public lands, they have no legal right to do so. Continued un- 
authorized occupancy and use is expected in the future unless BLM 
acts. 

The Silver City Taxpayers Association is expected to continue 
to repair and replace sections of pipe in the water supply sys- 
tems. The taxpayers want to replace the storage tank during 1978. 
Eventually, the entire water system will likely be replaced so 
that there will be more efficient use of the water for the build- 
ing owners and public visitors. Both the water quality and the 
system itself will be periodically checked by the SDHD to assure 
compliance with state and county health laws. An enhancement of 
Silver City's domestic water system can be anticipated in the 
future. 

From recent inspections by the SDHD, it was found that the 
majority of outhouses in Silver City do not meet acceptable sewage 
standards. The SDHD has made recommendations to building owners 
on how to upgrade their facilities to meet state and county regu-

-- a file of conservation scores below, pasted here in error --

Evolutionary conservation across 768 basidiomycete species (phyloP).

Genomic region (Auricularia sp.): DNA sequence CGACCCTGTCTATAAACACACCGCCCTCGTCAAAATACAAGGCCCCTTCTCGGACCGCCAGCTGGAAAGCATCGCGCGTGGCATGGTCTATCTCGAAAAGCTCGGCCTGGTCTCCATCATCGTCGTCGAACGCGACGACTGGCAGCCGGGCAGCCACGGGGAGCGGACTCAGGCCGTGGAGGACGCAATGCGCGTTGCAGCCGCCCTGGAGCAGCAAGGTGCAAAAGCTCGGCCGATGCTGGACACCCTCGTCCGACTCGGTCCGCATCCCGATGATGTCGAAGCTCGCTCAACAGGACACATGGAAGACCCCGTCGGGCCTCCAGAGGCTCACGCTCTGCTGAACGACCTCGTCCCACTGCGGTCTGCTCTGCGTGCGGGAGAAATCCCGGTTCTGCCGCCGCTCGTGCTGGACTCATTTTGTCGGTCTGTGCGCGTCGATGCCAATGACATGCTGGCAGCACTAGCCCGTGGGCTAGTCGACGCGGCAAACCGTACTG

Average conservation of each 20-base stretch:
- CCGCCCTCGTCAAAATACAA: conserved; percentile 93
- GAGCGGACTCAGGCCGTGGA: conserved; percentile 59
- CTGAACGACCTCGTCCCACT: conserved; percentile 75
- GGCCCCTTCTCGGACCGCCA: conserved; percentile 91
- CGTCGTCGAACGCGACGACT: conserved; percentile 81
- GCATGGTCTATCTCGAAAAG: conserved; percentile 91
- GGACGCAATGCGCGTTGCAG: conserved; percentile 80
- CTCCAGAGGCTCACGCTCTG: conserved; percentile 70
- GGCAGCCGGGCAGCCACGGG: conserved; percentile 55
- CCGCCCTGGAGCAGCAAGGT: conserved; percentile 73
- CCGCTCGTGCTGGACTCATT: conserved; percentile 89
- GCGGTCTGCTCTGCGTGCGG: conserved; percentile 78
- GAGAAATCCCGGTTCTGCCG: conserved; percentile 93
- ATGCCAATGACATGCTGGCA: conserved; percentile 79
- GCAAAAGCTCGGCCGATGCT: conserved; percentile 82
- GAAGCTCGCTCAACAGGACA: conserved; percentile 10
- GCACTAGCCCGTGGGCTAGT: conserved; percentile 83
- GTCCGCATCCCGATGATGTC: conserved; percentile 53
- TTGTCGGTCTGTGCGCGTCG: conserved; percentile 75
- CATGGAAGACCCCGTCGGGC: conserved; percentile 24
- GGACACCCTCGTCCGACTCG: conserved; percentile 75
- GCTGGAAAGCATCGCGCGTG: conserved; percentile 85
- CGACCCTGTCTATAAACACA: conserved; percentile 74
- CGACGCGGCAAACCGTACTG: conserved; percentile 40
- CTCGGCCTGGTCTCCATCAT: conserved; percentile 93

lations. Through continued monitoring by the SDHD, sewage dispo- 
sal conditions are expected to improve as building owners comply 
with health regulations. 



2-93 



DESCRIPTION OF THE ENVIRONMENT 

Fire protection, law enforcement, electrical supply, and 
telephone services would be expected to continue at the same level 
if the proposed action was not followed. The number of the Silver 
City building owners would probably stay static along with their 
desires for these services. 



2-94 



Chapter 3 

Environmental Impacts of the Proposed Action 



*SlS ! ' : %, 










■' : .,: , -^ / - -/ * 













OLD POWDER HOUSE 



INTRODUCTION 

The building owners of Silver City occupy public land without 
authorization from the BLM. Granting of a proposed lease would 
authorize this occupancy. The historical, architectural, and 
archaeological resources of Silver City have local and regional 
significance. This resource is fragile and nonrenewable. 

ASSUMPTIONS AND ANALYSIS GUIDELINES 

Impacts discussed in this chapter are restricted to the 5.5